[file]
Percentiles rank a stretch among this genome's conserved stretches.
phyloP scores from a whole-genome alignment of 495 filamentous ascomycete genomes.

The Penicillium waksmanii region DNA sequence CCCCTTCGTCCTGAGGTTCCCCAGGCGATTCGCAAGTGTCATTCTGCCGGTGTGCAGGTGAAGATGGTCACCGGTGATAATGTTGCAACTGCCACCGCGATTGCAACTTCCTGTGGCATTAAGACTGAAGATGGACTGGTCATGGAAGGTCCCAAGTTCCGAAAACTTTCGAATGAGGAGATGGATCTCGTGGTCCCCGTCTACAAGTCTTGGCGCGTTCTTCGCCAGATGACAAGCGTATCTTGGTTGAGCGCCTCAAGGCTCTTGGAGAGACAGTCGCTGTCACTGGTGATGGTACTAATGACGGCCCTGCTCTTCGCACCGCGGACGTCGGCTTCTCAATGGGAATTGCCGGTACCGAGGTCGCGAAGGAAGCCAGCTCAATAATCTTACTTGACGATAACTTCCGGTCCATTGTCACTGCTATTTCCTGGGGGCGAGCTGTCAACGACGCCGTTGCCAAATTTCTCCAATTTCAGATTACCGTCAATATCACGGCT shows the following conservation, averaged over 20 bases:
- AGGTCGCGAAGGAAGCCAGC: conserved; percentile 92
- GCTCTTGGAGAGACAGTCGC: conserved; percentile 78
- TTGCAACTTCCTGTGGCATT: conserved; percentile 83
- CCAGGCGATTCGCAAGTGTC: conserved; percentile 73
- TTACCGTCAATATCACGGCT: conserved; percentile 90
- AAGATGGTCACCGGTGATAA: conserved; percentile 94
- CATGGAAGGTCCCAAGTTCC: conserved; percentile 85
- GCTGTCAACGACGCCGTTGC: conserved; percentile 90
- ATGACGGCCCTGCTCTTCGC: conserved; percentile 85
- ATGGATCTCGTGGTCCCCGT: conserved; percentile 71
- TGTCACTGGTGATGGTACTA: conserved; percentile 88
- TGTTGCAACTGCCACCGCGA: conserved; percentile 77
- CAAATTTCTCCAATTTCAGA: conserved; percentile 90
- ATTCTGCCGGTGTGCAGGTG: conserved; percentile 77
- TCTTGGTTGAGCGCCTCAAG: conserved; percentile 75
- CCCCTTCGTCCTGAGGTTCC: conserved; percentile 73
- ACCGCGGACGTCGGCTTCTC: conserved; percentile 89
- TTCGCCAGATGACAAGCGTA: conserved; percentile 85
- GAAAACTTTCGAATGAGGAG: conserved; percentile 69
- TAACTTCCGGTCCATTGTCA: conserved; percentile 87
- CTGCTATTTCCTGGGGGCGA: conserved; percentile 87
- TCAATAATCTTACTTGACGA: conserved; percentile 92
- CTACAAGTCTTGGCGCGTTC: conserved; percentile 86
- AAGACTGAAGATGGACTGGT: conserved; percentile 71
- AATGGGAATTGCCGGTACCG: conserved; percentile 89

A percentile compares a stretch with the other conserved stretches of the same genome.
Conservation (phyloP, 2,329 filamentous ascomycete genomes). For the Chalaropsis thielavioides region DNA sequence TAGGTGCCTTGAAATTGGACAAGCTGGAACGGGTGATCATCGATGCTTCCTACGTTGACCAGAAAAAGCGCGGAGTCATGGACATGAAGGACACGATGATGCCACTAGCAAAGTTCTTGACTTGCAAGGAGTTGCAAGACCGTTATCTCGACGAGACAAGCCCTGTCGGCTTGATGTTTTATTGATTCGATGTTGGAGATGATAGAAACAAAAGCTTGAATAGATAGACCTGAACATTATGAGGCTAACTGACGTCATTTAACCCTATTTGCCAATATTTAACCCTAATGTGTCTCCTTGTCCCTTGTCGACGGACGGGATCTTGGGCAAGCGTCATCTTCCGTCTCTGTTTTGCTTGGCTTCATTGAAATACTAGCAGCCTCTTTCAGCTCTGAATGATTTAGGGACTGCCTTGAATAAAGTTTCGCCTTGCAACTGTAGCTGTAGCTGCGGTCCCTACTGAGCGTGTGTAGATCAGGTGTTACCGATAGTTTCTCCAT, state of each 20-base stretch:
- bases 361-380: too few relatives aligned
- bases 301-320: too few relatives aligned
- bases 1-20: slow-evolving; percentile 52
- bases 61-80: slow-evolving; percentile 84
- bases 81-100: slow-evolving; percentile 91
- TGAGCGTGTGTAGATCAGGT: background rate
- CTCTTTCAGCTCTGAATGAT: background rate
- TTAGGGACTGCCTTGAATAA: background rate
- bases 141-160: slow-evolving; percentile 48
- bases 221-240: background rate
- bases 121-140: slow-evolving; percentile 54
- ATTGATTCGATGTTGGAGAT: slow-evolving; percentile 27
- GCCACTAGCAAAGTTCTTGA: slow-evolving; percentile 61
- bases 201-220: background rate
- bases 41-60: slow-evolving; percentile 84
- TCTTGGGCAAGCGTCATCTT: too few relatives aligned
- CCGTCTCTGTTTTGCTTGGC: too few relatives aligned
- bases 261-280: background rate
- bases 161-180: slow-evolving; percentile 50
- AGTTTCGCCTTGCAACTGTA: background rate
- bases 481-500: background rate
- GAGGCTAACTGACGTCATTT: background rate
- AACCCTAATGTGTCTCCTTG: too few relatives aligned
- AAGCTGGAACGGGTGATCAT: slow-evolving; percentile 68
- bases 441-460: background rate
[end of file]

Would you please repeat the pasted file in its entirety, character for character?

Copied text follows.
Percentiles rank a stretch among this genome's conserved stretches.
phyloP scores from a whole-genome alignment of 495 filamentous ascomycete genomes.

The Penicillium waksmanii region DNA sequence CCCCTTCGTCCTGAGGTTCCCCAGGCGATTCGCAAGTGTCATTCTGCCGGTGTGCAGGTGAAGATGGTCACCGGTGATAATGTTGCAACTGCCACCGCGATTGCAACTTCCTGTGGCATTAAGACTGAAGATGGACTGGTCATGGAAGGTCCCAAGTTCCGAAAACTTTCGAATGAGGAGATGGATCTCGTGGTCCCCGTCTACAAGTCTTGGCGCGTTCTTCGCCAGATGACAAGCGTATCTTGGTTGAGCGCCTCAAGGCTCTTGGAGAGACAGTCGCTGTCACTGGTGATGGTACTAATGACGGCCCTGCTCTTCGCACCGCGGACGTCGGCTTCTCAATGGGAATTGCCGGTACCGAGGTCGCGAAGGAAGCCAGCTCAATAATCTTACTTGACGATAACTTCCGGTCCATTGTCACTGCTATTTCCTGGGGGCGAGCTGTCAACGACGCCGTTGCCAAATTTCTCCAATTTCAGATTACCGTCAATATCACGGCT shows the following conservation, averaged over 20 bases:
- AGGTCGCGAAGGAAGCCAGC: conserved; percentile 92
- GCTCTTGGAGAGACAGTCGC: conserved; percentile 78
- TTGCAACTTCCTGTGGCATT: conserved; percentile 83
- CCAGGCGATTCGCAAGTGTC: conserved; percentile 73
- TTACCGTCAATATCACGGCT: conserved; percentile 90
- AAGATGGTCACCGGTGATAA: conserved; percentile 94
- CATGGAAGGTCCCAAGTTCC: conserved; percentile 85
- GCTGTCAACGACGCCGTTGC: conserved; percentile 90
- ATGACGGCCCTGCTCTTCGC: conserved; percentile 85
- ATGGATCTCGTGGTCCCCGT: conserved; percentile 71
- TGTCACTGGTGATGGTACTA: conserved; percentile 88
- TGTTGCAACTGCCACCGCGA: conserved; percentile 77
- CAAATTTCTCCAATTTCAGA: conserved; percentile 90
- ATTCTGCCGGTGTGCAGGTG: conserved; percentile 77
- TCTTGGTTGAGCGCCTCAAG: conserved; percentile 75
- CCCCTTCGTCCTGAGGTTCC: conserved; percentile 73
- ACCGCGGACGTCGGCTTCTC: conserved; percentile 89
- TTCGCCAGATGACAAGCGTA: conserved; percentile 85
- GAAAACTTTCGAATGAGGAG: conserved; percentile 69
- TAACTTCCGGTCCATTGTCA: conserved; percentile 87
- CTGCTATTTCCTGGGGGCGA: conserved; percentile 87
- TCAATAATCTTACTTGACGA: conserved; percentile 92
- CTACAAGTCTTGGCGCGTTC: conserved; percentile 86
- AAGACTGAAGATGGACTGGT: conserved; percentile 71
- AATGGGAATTGCCGGTACCG: conserved; percentile 89

A percentile compares a stretch with the other conserved stretches of the same genome.
Conservation (phyloP, 2,329 filamentous ascomycete genomes). For the Chalaropsis thielavioides region DNA sequence TAGGTGCCTTGAAATTGGACAAGCTGGAACGGGTGATCATCGATGCTTCCTACGTTGACCAGAAAAAGCGCGGAGTCATGGACATGAAGGACACGATGATGCCACTAGCAAAGTTCTTGACTTGCAAGGAGTTGCAAGACCGTTATCTCGACGAGACAAGCCCTGTCGGCTTGATGTTTTATTGATTCGATGTTGGAGATGATAGAAACAAAAGCTTGAATAGATAGACCTGAACATTATGAGGCTAACTGACGTCATTTAACCCTATTTGCCAATATTTAACCCTAATGTGTCTCCTTGTCCCTTGTCGACGGACGGGATCTTGGGCAAGCGTCATCTTCCGTCTCTGTTTTGCTTGGCTTCATTGAAATACTAGCAGCCTCTTTCAGCTCTGAATGATTTAGGGACTGCCTTGAATAAAGTTTCGCCTTGCAACTGTAGCTGTAGCTGCGGTCCCTACTGAGCGTGTGTAGATCAGGTGTTACCGATAGTTTCTCCAT, state of each 20-base stretch:
- bases 361-380: too few relatives aligned
- bases 301-320: too few relatives aligned
- bases 1-20: slow-evolving; percentile 52
- bases 61-80: slow-evolving; percentile 84
- bases 81-100: slow-evolving; percentile 91
- TGAGCGTGTGTAGATCAGGT: background rate
- CTCTTTCAGCTCTGAATGAT: background rate
- TTAGGGACTGCCTTGAATAA: background rate
- bases 141-160: slow-evolving; percentile 48
- bases 221-240: background rate
- bases 121-140: slow-evolving; percentile 54
- ATTGATTCGATGTTGGAGAT: slow-evolving; percentile 27
- GCCACTAGCAAAGTTCTTGA: slow-evolving; percentile 61
- bases 201-220: background rate
- bases 41-60: slow-evolving; percentile 84
- TCTTGGGCAAGCGTCATCTT: too few relatives aligned
- CCGTCTCTGTTTTGCTTGGC: too few relatives aligned
- bases 261-280: background rate
- bases 161-180: slow-evolving; percentile 50
- AGTTTCGCCTTGCAACTGTA: background rate
- bases 481-500: background rate
- GAGGCTAACTGACGTCATTT: background rate
- AACCCTAATGTGTCTCCTTG: too few relatives aligned
- AAGCTGGAACGGGTGATCAT: slow-evolving; percentile 68
- bases 441-460: background rate